Radar View of the Blountstown, Florida Tornado Event
A brief but strong tornado hit the town of Blountstown, Florida around 4:20am CST. Radar data from the event shows exactly where the tornado touched down this morning.
At 3:56 a.m., reflectivity data from EVX shows a supercell of thunderstorms, with a hook echo and Baron Shear Markers to the southwest of the city. Storm arrows are pointing in the exact direction of Blountstown, Florida, roughly 25-30 minutes before the tornado would touch down.
Velocity data at the same time shows a relatively broad circulation with the storm.
10 minutes later at 4:05 a.m., the storm now has a well- defined hook in reflectivity data as it is quickly approaching the town.
Velocity data at 4:05 a.m. shows the circulation becoming stronger. The couplet is also becoming tighter, indicating the storm is intensifying.
By 4:18 a.m. the storm is moving through the town of Blountstown. Reflectivity data shows a large hook echo with the storm as it moves through the south part of town.
Velocity data at the same time now shows a strong circulation with the storm. This indicates hat a tornado is likely occurring within the storm.
Resampled RHO (Correlation Coefficient) at 4:18 a.m. shows an area of low values (blue area) in the exact location of the hook echo in reflectivity, and the strong circulation in velocity data. This low RHO values tell us that radar returns are very non-uniform. This expected when the radar is detecting possible debris that has been lofted into the air by a tornado.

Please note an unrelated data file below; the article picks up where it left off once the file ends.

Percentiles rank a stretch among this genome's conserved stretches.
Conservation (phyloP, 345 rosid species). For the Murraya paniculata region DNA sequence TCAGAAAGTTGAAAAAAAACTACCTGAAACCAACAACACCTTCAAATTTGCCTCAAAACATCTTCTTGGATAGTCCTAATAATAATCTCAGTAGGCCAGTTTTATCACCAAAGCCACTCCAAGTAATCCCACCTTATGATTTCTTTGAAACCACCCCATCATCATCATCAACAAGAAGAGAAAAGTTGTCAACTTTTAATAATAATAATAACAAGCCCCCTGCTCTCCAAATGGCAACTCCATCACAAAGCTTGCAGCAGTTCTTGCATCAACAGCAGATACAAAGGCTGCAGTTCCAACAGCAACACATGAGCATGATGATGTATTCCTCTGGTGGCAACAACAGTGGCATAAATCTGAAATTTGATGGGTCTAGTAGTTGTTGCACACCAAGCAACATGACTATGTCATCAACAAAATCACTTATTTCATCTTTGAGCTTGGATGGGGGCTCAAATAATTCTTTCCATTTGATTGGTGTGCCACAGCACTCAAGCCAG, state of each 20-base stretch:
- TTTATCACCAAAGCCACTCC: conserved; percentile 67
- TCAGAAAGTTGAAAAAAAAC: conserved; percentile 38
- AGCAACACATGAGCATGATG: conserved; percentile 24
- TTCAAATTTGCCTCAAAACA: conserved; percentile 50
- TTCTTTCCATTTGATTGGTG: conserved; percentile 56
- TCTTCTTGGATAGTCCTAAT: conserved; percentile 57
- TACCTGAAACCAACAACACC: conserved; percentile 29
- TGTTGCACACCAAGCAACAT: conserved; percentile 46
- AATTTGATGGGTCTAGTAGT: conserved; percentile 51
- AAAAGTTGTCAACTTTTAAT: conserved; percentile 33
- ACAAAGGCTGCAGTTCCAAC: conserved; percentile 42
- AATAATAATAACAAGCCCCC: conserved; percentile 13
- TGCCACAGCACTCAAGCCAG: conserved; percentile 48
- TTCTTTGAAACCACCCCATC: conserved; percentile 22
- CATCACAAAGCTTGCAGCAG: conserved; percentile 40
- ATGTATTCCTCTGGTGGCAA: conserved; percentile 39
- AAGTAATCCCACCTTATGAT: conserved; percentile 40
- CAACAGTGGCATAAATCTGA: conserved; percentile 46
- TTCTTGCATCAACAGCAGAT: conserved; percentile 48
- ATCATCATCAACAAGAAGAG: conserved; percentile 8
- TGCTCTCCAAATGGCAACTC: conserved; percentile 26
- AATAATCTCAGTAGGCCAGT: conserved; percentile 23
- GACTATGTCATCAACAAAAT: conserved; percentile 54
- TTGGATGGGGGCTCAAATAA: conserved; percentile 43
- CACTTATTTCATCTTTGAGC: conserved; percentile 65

Resampled RHO at this same time shows a large area of very low values, indicating likely tornado debris being detected by radar.
At this time, the Baron-derived TDS Swath shows locations likely affected by the tornado. The TDS Swath product indicates an area of tornado debris over Blountstown, Florida.
The Baron-derived Shear Swath shows us the path with the highest amount of storm-associated shear; this path went directly over Blountstown, Florida.
On the next scan at 4:27 a.m., the storm has already passed through the town, and reflectivity data shows the storm has weakened. There is now no hook echo or donut hole in the reflectivity. At this time the tornado has likely lifted off the ground.
Baron-derived shear markers/SCITs were present with the storm over 30 minutes before the tornado touched down, giving forecasters and the public plenty of lead time for the tornado. Additional Baron-derived products, including Resampled RHO, TDS Swath and Shear Rate also showed exactly where the tornado occurred this morning.